The yearly Danish futsal tournament is a social event for Danish companies and Danes living in Singapore. Even though it is a family oriented event with focus coziness the teams are not just playing for the fun of it.
On the rainy morning of Saturday the 4th of October around 300 people gathered at the caged, artificially grassed futsal fields that are located under the Thomson Flyover to fight for the trophy and come home as winners of the yearly Danish futsal tournament. The major difference between futsal and football is the size of the field you play on, futsal is basically football on a smaller and often indoor field.
The event is not all about the football though. A lot of the players were brought their children and spouses. An entire futsal field was reserved for small children. The larger kids were practicing on the fields in between games and following their fathers’ matches when the fields were occupied.
Even though the young boys were mostly bragging about their dads, a lot of the teams had women playing as well. According to one of the organizers Michael Jorgensen, there were actually two teams entirely made up of women last year, but this year the women seems to have been distributed more equally among the teams.
Selling pork nails for a good cause
Not only the teams, but also the food at the event was Danish. The Danish Seamen’s Church was serving traditional hot dogs and the Danish style hot dogs were popular with both nostalgic Danes and curious Singaporeans. The Church managed to sell out, even though they brought ingredients for 600 hot dogs.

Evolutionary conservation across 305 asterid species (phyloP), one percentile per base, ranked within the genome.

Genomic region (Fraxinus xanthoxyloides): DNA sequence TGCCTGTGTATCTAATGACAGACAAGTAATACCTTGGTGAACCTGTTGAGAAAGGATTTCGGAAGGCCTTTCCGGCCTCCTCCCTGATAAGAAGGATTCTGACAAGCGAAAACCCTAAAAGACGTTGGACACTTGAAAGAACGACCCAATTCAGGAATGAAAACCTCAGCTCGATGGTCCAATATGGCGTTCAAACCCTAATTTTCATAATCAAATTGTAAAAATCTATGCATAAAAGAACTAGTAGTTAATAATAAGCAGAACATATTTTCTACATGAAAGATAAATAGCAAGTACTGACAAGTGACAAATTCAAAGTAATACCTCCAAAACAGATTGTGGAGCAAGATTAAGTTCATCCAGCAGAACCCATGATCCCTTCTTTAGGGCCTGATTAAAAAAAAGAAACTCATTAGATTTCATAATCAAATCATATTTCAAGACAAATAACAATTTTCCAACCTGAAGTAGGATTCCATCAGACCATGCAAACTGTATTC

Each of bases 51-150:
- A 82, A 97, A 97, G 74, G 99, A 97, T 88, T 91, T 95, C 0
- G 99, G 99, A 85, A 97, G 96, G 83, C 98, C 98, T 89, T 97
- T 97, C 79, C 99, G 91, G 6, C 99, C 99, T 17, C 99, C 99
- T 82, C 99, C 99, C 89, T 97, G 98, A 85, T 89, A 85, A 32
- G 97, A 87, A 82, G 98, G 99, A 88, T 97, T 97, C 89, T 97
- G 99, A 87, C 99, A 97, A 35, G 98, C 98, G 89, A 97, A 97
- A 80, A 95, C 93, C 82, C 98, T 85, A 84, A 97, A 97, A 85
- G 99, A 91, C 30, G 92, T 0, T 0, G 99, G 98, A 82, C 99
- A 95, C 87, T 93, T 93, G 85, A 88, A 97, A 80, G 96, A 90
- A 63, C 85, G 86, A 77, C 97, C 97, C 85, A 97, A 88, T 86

There is an entire subculture of slang around the traditional Danish hotdog stands, while it might be easy to guess what a pork nail in an open coffin is. It is not unusual to overhear people ordering more obscure things like a ‘dead Indian in a canoe with war paint and water lilies’, which is a hot dog with a red sausage, mustard, ketchup, remoulade and slices of pickled cucumber.
The tournament is an important fundraising event for the Danish Seamen’s Church in Singapore, with its yearly contribution of around 15.000 SGD. The church’s priest Kirsten Eistrup strongly appreciate the effort of the two main organizers of the event Michael Jorgensen and Martin Just, who are not usually involved in the church’s work.
Around noon the rain stopped. Even though this was a very cozy and laid back event, a few of the 16 teams had their eyes on the prize – a blatant trophy in purple and gold – and fought hard, only just avoiding serious injuries, to get it. In the end BBC Chartering beat Dynamic Oil in the final and could celebrate the victory with cold Carlsberg.